I have also said this before: IT IS NOT ABOUT THE VERTERBRAL ARTERY and IT IS NOT ABOUT DISSECTION. These are two (very small) component parts of an anatomical and pathological system which we have referred to as CERVICAL ARTERY DYSFUNCTION (first documented here). This means that when we talk about risk of neurovascular adverse event relevant to therapy, we are talking about, at least, the vertrebrobasilar system (posterior) (less so) AND the carotid system (anterior) (more so). And we are talking about a range of pathologies including, at least, dissection (less so) AND atherosclerosis, thrombosis, external compromise, embolic events, etc (more so). Vertebral artery dissection is not a common cause of stroke. Carotid atherosclerosis is a far more common cause of stroke. Both can present as headache and neck pain in their early stages.







Anyhow, despite the old “it’s not about manipulation” line, some people do experience adverse neurovascular responses (e.g. stroke) after visiting therapists (physiotherapists, osteopaths, chiropractors etc) (but it’s not the manipulation that is the causal factor). Further, some people experience strokes of similar mechanisms when doing other stuff with their heads and necks, like having their hair washed, or looking up, and so forth (no manipulation there then). So there seems to be something about head-neck movement (but it isn’t manipulation) (which we know by blood flow studies on normal and non-manipulative movement), and about some people which could be more convincing risk factors for stroke. We know that movement towards end-of-range can affect vessel stress (contra-lateral rotation for vertebral artery, extension for internal carotid artery). AND THIS IS NORMAL. AND FINE. AND DANDY. Our wonderful vessels can tolerate this. Unless there is some pre-disposing factors affecting the physiological functions of the vessels, namely endothelial dysfunction. Hence, this issue now become MORE ABOUT THE PERSON AND LESS ABOUT THE INTERVENTION. It is reasonable to suggest that the majority of published cases associating adverse event to intervention are in-fact cases whereby the patient was presenting to the therapist with early signs of stroke, that is head and neck pain. The procedures undertaken by the therapist (which could be assessment, positioning, exercise advice, manual therapy) may well contribute or exacerbate the inevitable, but they are most likely not the cause of the event.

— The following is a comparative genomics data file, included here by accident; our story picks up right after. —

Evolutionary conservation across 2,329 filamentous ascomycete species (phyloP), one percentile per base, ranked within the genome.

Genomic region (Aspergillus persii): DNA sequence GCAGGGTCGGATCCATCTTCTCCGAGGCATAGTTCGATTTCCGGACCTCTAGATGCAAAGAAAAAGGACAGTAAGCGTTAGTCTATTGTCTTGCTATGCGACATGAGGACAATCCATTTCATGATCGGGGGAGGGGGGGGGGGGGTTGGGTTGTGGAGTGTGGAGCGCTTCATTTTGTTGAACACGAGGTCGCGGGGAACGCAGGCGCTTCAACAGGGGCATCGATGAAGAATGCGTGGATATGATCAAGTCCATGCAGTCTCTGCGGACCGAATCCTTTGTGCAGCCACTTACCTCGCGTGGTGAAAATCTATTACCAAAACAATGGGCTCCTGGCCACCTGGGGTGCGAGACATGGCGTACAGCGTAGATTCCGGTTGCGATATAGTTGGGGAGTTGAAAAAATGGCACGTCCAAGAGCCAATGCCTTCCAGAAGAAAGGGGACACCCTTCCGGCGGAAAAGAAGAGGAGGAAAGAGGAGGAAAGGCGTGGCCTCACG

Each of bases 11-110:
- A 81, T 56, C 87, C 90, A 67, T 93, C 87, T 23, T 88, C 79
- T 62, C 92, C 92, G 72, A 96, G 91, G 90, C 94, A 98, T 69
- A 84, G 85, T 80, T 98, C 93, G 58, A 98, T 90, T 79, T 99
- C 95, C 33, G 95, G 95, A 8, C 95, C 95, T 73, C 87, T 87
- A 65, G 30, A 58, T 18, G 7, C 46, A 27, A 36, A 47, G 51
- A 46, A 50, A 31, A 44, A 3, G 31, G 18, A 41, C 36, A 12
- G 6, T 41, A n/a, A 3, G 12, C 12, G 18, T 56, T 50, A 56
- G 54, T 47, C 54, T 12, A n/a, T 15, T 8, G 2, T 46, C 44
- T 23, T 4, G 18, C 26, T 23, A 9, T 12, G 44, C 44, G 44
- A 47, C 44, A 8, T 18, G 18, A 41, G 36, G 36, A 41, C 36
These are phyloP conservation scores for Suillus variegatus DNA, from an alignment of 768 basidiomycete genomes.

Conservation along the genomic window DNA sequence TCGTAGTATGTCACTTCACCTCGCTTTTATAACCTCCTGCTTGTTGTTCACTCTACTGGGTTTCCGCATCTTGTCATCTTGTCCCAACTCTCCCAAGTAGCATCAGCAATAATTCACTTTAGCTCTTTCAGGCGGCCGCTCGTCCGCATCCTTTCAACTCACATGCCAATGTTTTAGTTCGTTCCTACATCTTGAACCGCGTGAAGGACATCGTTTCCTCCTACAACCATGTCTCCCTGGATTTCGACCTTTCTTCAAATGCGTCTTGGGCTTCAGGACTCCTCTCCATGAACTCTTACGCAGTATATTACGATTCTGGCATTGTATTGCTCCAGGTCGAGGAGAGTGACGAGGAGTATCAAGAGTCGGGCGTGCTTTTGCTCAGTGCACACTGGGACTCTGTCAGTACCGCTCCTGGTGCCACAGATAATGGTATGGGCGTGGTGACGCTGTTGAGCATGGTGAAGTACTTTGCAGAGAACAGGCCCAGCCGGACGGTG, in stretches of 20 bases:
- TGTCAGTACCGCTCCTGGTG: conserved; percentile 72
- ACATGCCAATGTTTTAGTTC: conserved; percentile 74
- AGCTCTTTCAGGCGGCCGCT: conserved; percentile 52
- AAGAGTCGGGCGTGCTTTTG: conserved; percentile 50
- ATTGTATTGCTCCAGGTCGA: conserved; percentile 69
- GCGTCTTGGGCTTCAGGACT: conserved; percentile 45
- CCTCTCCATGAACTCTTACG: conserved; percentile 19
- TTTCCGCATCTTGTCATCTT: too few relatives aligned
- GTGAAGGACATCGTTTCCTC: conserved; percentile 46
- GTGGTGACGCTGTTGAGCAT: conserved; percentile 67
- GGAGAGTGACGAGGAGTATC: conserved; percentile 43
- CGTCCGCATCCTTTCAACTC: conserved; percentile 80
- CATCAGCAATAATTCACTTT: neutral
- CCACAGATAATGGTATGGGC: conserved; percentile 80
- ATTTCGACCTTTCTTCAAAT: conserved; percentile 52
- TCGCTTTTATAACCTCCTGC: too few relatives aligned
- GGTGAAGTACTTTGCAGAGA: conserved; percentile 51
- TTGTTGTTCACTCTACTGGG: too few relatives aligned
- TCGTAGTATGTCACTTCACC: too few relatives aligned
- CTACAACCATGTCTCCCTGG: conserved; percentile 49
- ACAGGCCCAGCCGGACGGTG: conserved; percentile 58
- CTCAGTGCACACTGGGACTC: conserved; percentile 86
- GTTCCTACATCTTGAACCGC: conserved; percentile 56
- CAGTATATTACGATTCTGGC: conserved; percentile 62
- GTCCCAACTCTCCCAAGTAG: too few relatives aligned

So if this is about the person, how can we identify those people either AT RISK OF STROKE or PRESENTING WITH EARLY SIGNS OF STROKE? That’s not too easy. We have developed a framework to work within for this end, exemplified by the international IFOMPT document, and associated papers. Even so, this is not a clear cut process. In brief, we advocate (based on the totality of all relevant evidence) that risk factors for stroke should be consider when considering risk factors for stroke. Although in some cases (e.g. spontaneous dissection in young people), such risk factors are often absent, by-and-large in populations of people who have stroke from other cervical causes, they are present. These includes family history of early cardio-vascular disease, previous history of such, hypertension, hypercholesterolemia, etc etc (see IFOMPT etc, and) – you know, the stuff we regularly consider as cardio-vascular risk factors. If stroke is presenting in its early stages, then cranial nerve function might be affected, so check them OK.










Here’s a sticking point: what is the diagnostic utility of traditional functional positional tests (the old “VBI” tests)? We have for a long time said “not much”, supported for example by here. Then comes along my wonderful and ultra-smart colleague Claire Stapleton and says “wait a minute, the data behind this test only relates to vertebral artery and not carotid supply, so we don’t know if it doesn’t rule out carotid pathology” (paraphrased):





I do totally appreciate what Claire is saying and have pondered with constructing some smart-arse response based on compensatory flow, no supporting epidemiology etc, but this is a fair point which may require further thought. However, I still force the point that there is probably richer information to be gained from the patient and their history than from an isolated test – especially given the low prevalence condition (beware the base rate fallacy).

So, in sum, here are the key messages from this blog, right at the end. With regards to the whole CAD thing and adverse neurovascular events related to neck interventions, just remember:

  • Adverse events are rare
  • You can go a fair way to avoid them
  • So stop freaking out